The initiative helps entrepreneurs of the accelerated companies access a pool of funds, alongside creating a connection and mentorship with Italian businesses.

It has also helped them gain access to satellite technologies from Openet Technologies (GNSS, Earth Observation products, precision farming), and helps them access office space, and customised training programmes.

The entrepreneurs also get access to international and local coaching and mentorship, and professional services (legal, accounting, marketing).

Coaching and mentorship

In an economy that he says runs on the back of Micro, Small and Medium Enterprises (SMEs), Central Bank of Kenya (CBK) Governor Patrick Njoroge is one of the staunchest believers in the potential of E4Africa.

“An institution that provides space and helps SMEs grow is a timely one, and so an agreement between the CBK and E4Impact was way to go,” says Dr Njoroge.

Kenya is a country famed for innovations.

Governor of the Central Bank of Kenya Dr Patrick Njoroge talks to Frank Cinque (Right)-General Manager E4Impact Foundation, David Cheboryot East Africa Manager EImpact Foundation and other entrepreneurs during the Launch of E4Impact Entrepreneurship centre at their Karen offices on November 04, 2021. [Stafford Ondego, Standard]

It has had a growth of fintech firms, and E4Impact has collaborated with the CBK to help in up-to-date digitisation of such companies.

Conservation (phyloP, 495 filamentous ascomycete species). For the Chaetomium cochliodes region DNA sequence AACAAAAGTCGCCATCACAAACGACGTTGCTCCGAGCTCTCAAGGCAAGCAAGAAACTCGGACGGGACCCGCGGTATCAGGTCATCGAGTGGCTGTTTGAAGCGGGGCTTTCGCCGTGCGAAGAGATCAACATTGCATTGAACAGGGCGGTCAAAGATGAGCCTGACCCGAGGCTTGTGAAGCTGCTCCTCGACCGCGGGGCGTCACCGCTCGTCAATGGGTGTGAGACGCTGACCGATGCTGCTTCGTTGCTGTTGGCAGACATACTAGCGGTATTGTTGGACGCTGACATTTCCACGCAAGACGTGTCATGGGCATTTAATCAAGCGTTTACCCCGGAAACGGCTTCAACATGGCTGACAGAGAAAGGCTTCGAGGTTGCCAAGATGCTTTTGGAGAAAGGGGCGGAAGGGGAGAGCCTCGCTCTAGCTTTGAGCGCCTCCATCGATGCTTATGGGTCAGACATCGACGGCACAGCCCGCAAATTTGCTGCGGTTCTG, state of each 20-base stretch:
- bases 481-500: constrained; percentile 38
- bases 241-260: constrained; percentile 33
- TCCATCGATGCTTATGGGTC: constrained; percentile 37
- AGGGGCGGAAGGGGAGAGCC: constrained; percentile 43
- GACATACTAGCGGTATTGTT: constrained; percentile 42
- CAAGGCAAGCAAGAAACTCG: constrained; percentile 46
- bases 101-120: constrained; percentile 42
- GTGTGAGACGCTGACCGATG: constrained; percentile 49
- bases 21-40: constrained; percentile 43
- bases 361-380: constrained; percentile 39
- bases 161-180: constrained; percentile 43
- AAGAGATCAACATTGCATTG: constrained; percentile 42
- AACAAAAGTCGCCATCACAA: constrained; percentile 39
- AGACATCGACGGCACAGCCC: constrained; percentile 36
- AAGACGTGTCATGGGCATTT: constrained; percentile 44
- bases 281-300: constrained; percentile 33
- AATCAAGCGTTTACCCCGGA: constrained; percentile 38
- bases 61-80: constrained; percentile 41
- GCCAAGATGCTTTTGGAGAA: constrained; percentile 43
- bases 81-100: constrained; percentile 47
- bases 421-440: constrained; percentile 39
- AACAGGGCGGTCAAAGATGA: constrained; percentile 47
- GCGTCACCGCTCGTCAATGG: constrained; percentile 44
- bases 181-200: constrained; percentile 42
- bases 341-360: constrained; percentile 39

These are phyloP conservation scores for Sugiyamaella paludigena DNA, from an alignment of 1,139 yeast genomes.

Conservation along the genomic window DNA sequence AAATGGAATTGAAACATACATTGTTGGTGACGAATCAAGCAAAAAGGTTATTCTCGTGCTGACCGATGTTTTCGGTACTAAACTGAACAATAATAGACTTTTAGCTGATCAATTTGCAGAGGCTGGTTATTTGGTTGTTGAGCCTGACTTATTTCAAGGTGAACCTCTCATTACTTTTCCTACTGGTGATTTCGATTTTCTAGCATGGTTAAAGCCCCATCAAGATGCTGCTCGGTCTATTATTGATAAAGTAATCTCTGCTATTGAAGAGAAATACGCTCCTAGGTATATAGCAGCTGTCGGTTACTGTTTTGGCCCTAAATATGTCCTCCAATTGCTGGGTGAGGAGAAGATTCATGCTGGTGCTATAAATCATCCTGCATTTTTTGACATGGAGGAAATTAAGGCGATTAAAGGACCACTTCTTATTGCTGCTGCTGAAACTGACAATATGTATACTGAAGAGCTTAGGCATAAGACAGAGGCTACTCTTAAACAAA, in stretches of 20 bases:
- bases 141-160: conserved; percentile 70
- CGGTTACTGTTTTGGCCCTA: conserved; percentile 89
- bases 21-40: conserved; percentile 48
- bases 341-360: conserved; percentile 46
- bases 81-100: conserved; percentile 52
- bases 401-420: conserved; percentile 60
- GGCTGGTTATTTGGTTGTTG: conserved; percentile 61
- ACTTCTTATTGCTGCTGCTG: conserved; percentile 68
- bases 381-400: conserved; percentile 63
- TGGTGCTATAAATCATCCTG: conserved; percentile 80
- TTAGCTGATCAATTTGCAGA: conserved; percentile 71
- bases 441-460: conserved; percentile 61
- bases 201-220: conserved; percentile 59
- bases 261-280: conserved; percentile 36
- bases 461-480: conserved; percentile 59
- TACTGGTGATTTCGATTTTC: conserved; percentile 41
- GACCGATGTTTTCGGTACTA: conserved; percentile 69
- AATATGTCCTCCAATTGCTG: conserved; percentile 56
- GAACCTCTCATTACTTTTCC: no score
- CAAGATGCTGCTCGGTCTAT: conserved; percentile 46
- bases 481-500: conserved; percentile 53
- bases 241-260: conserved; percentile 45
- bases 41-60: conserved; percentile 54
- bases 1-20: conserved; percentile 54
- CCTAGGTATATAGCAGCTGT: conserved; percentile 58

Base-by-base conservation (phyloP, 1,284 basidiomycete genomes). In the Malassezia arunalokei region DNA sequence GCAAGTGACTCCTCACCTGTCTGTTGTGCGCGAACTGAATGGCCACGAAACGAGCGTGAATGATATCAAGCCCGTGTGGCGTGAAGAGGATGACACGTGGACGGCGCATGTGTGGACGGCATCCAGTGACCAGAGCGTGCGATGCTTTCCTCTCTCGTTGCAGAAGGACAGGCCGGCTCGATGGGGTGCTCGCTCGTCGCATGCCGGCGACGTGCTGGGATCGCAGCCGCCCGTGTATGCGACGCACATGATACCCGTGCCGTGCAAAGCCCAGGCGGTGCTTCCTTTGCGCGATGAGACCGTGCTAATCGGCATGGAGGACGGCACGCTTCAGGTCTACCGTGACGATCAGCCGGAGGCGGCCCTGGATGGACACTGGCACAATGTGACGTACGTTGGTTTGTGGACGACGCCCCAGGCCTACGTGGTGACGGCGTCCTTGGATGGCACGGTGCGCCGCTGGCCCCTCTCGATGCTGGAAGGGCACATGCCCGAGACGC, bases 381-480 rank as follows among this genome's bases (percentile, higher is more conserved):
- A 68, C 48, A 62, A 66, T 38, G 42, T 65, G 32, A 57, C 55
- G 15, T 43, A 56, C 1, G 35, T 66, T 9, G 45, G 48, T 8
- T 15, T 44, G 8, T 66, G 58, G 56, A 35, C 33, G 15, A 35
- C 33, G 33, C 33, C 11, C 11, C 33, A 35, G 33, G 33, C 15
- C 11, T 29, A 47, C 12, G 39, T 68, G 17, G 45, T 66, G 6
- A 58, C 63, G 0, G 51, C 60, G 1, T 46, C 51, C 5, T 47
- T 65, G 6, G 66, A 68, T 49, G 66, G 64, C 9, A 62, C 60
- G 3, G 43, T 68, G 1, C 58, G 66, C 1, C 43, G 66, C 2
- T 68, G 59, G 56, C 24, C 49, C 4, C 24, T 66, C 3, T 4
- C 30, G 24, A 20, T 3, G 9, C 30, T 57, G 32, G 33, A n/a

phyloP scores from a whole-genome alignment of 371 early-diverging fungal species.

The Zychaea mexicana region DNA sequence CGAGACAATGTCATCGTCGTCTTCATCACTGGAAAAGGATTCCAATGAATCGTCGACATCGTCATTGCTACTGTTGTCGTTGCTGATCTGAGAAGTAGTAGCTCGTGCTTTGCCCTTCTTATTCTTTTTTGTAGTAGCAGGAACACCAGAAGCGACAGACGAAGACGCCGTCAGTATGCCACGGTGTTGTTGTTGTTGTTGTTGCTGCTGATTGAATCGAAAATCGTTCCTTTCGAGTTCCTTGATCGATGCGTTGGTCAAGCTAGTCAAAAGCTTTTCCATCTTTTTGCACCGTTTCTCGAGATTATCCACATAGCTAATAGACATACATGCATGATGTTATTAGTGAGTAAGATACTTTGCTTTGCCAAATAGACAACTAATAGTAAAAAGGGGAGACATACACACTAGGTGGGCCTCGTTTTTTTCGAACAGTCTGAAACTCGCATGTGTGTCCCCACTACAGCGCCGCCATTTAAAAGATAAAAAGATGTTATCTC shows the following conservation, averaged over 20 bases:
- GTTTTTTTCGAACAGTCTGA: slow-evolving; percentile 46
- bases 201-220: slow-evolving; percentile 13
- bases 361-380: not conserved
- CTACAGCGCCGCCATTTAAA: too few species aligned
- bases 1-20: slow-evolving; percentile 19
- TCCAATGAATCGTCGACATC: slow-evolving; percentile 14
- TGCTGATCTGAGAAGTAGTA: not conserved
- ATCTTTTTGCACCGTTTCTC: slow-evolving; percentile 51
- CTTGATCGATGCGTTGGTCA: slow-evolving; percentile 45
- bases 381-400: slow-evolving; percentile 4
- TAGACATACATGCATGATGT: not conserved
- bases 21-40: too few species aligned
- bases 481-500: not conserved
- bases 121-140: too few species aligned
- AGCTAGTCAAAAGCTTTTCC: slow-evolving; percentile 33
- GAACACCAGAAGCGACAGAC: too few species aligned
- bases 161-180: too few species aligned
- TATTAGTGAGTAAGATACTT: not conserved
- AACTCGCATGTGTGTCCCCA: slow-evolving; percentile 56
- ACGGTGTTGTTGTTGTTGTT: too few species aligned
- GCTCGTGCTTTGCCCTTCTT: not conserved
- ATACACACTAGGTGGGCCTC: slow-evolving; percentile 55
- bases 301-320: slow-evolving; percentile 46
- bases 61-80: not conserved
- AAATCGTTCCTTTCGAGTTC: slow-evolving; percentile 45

Dr Njoroge reminisces a hackcelerator competition in which, in 2019, Kenyan fintechs participated in Singapore, with two of the 15 finalists being Kenyan.

Value addition

And with a devastation on the economy thanks to the marauding Covid-19, Dr Njoroge says it is time that entrepreneurs gird their loins and go for the kill.

“We have a problem of climate change, and the negative effects on livelihoods have been exacerbated by Covid-19. We, more than ever before, need SMEs to shield livelihoods,” he says.

Elizabeth Jebiwot, a beneficiary of the first phase of the E4Impact accelerator programme, displays unique locally made crisps. Some she processes using arrow root, others sweet potatoes, while others come from chia seeds. Still, some she makes from sukuma wiki, others from mango and yet others from millet.